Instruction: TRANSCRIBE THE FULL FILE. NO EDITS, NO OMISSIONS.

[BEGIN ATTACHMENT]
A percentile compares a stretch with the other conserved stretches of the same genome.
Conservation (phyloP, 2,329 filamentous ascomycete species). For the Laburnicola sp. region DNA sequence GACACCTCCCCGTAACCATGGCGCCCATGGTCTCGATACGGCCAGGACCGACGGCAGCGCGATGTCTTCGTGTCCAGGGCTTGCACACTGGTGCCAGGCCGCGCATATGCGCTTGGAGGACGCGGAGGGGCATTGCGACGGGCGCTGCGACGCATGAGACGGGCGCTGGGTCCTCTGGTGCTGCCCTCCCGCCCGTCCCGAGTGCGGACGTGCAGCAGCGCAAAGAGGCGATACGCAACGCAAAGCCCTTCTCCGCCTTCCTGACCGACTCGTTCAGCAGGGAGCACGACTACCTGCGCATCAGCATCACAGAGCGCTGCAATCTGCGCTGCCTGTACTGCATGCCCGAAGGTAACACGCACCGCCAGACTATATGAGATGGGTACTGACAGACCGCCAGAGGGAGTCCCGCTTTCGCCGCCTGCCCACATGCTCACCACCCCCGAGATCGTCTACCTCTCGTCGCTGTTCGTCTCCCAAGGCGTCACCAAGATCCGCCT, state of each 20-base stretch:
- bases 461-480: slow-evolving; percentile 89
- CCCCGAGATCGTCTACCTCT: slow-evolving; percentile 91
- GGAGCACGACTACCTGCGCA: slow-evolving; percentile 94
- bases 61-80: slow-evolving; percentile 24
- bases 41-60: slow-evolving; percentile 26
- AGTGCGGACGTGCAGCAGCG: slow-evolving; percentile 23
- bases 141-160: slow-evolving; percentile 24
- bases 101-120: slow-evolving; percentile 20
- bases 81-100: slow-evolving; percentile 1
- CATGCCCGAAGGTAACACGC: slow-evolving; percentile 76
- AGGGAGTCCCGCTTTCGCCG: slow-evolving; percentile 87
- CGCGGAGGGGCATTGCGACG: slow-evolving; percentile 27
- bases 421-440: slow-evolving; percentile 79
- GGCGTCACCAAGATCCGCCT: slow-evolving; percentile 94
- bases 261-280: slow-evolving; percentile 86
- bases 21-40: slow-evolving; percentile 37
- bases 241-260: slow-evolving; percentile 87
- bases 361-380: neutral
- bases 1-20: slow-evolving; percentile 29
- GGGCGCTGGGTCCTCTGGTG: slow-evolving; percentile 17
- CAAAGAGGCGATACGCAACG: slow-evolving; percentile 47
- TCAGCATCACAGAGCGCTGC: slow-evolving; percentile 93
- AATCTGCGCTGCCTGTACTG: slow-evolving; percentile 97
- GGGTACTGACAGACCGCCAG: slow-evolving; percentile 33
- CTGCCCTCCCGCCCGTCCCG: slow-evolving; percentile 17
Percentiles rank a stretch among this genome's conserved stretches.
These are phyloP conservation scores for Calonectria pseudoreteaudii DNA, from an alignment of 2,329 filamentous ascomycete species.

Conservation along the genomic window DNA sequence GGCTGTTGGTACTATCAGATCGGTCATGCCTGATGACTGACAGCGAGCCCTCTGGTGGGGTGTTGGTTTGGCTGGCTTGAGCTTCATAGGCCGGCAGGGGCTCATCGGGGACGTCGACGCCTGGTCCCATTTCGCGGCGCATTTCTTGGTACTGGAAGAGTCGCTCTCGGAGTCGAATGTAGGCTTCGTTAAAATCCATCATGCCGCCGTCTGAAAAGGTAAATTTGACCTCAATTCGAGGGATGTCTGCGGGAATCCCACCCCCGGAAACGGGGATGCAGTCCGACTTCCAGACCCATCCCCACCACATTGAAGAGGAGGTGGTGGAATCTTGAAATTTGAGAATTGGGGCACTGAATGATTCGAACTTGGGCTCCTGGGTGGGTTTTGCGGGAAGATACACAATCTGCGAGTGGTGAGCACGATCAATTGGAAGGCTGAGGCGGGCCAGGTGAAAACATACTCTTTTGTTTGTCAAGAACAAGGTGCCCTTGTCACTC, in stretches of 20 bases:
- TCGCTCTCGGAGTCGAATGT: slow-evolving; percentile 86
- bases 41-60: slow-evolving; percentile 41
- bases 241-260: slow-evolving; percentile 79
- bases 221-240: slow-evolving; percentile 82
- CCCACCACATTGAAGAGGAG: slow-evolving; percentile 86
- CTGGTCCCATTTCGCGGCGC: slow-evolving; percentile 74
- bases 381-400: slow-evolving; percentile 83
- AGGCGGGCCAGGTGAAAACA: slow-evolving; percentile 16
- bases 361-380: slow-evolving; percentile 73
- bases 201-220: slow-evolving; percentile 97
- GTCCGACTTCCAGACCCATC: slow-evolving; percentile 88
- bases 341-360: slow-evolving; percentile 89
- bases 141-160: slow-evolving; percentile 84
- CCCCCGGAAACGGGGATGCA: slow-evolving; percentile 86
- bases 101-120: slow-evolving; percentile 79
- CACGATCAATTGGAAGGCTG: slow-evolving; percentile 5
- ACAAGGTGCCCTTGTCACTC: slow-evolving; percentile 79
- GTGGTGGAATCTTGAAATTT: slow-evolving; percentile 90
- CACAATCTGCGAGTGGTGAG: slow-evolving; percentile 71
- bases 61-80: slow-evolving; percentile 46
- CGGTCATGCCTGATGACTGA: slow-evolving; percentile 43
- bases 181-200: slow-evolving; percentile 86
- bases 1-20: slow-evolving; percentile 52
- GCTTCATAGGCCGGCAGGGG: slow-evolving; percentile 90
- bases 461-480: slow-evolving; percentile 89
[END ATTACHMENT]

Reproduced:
A percentile compares a stretch with the other conserved stretches of the same genome.
Conservation (phyloP, 2,329 filamentous ascomycete species). For the Laburnicola sp. region DNA sequence GACACCTCCCCGTAACCATGGCGCCCATGGTCTCGATACGGCCAGGACCGACGGCAGCGCGATGTCTTCGTGTCCAGGGCTTGCACACTGGTGCCAGGCCGCGCATATGCGCTTGGAGGACGCGGAGGGGCATTGCGACGGGCGCTGCGACGCATGAGACGGGCGCTGGGTCCTCTGGTGCTGCCCTCCCGCCCGTCCCGAGTGCGGACGTGCAGCAGCGCAAAGAGGCGATACGCAACGCAAAGCCCTTCTCCGCCTTCCTGACCGACTCGTTCAGCAGGGAGCACGACTACCTGCGCATCAGCATCACAGAGCGCTGCAATCTGCGCTGCCTGTACTGCATGCCCGAAGGTAACACGCACCGCCAGACTATATGAGATGGGTACTGACAGACCGCCAGAGGGAGTCCCGCTTTCGCCGCCTGCCCACATGCTCACCACCCCCGAGATCGTCTACCTCTCGTCGCTGTTCGTCTCCCAAGGCGTCACCAAGATCCGCCT, state of each 20-base stretch:
- bases 461-480: slow-evolving; percentile 89
- CCCCGAGATCGTCTACCTCT: slow-evolving; percentile 91
- GGAGCACGACTACCTGCGCA: slow-evolving; percentile 94
- bases 61-80: slow-evolving; percentile 24
- bases 41-60: slow-evolving; percentile 26
- AGTGCGGACGTGCAGCAGCG: slow-evolving; percentile 23
- bases 141-160: slow-evolving; percentile 24
- bases 101-120: slow-evolving; percentile 20
- bases 81-100: slow-evolving; percentile 1
- CATGCCCGAAGGTAACACGC: slow-evolving; percentile 76
- AGGGAGTCCCGCTTTCGCCG: slow-evolving; percentile 87
- CGCGGAGGGGCATTGCGACG: slow-evolving; percentile 27
- bases 421-440: slow-evolving; percentile 79
- GGCGTCACCAAGATCCGCCT: slow-evolving; percentile 94
- bases 261-280: slow-evolving; percentile 86
- bases 21-40: slow-evolving; percentile 37
- bases 241-260: slow-evolving; percentile 87
- bases 361-380: neutral
- bases 1-20: slow-evolving; percentile 29
- GGGCGCTGGGTCCTCTGGTG: slow-evolving; percentile 17
- CAAAGAGGCGATACGCAACG: slow-evolving; percentile 47
- TCAGCATCACAGAGCGCTGC: slow-evolving; percentile 93
- AATCTGCGCTGCCTGTACTG: slow-evolving; percentile 97
- GGGTACTGACAGACCGCCAG: slow-evolving; percentile 33
- CTGCCCTCCCGCCCGTCCCG: slow-evolving; percentile 17
Percentiles rank a stretch among this genome's conserved stretches.
These are phyloP conservation scores for Calonectria pseudoreteaudii DNA, from an alignment of 2,329 filamentous ascomycete species.

Conservation along the genomic window DNA sequence GGCTGTTGGTACTATCAGATCGGTCATGCCTGATGACTGACAGCGAGCCCTCTGGTGGGGTGTTGGTTTGGCTGGCTTGAGCTTCATAGGCCGGCAGGGGCTCATCGGGGACGTCGACGCCTGGTCCCATTTCGCGGCGCATTTCTTGGTACTGGAAGAGTCGCTCTCGGAGTCGAATGTAGGCTTCGTTAAAATCCATCATGCCGCCGTCTGAAAAGGTAAATTTGACCTCAATTCGAGGGATGTCTGCGGGAATCCCACCCCCGGAAACGGGGATGCAGTCCGACTTCCAGACCCATCCCCACCACATTGAAGAGGAGGTGGTGGAATCTTGAAATTTGAGAATTGGGGCACTGAATGATTCGAACTTGGGCTCCTGGGTGGGTTTTGCGGGAAGATACACAATCTGCGAGTGGTGAGCACGATCAATTGGAAGGCTGAGGCGGGCCAGGTGAAAACATACTCTTTTGTTTGTCAAGAACAAGGTGCCCTTGTCACTC, in stretches of 20 bases:
- TCGCTCTCGGAGTCGAATGT: slow-evolving; percentile 86
- bases 41-60: slow-evolving; percentile 41
- bases 241-260: slow-evolving; percentile 79
- bases 221-240: slow-evolving; percentile 82
- CCCACCACATTGAAGAGGAG: slow-evolving; percentile 86
- CTGGTCCCATTTCGCGGCGC: slow-evolving; percentile 74
- bases 381-400: slow-evolving; percentile 83
- AGGCGGGCCAGGTGAAAACA: slow-evolving; percentile 16
- bases 361-380: slow-evolving; percentile 73
- bases 201-220: slow-evolving; percentile 97
- GTCCGACTTCCAGACCCATC: slow-evolving; percentile 88
- bases 341-360: slow-evolving; percentile 89
- bases 141-160: slow-evolving; percentile 84
- CCCCCGGAAACGGGGATGCA: slow-evolving; percentile 86
- bases 101-120: slow-evolving; percentile 79
- CACGATCAATTGGAAGGCTG: slow-evolving; percentile 5
- ACAAGGTGCCCTTGTCACTC: slow-evolving; percentile 79
- GTGGTGGAATCTTGAAATTT: slow-evolving; percentile 90
- CACAATCTGCGAGTGGTGAG: slow-evolving; percentile 71
- bases 61-80: slow-evolving; percentile 46
- CGGTCATGCCTGATGACTGA: slow-evolving; percentile 43
- bases 181-200: slow-evolving; percentile 86
- bases 1-20: slow-evolving; percentile 52
- GCTTCATAGGCCGGCAGGGG: slow-evolving; percentile 90
- bases 461-480: slow-evolving; percentile 89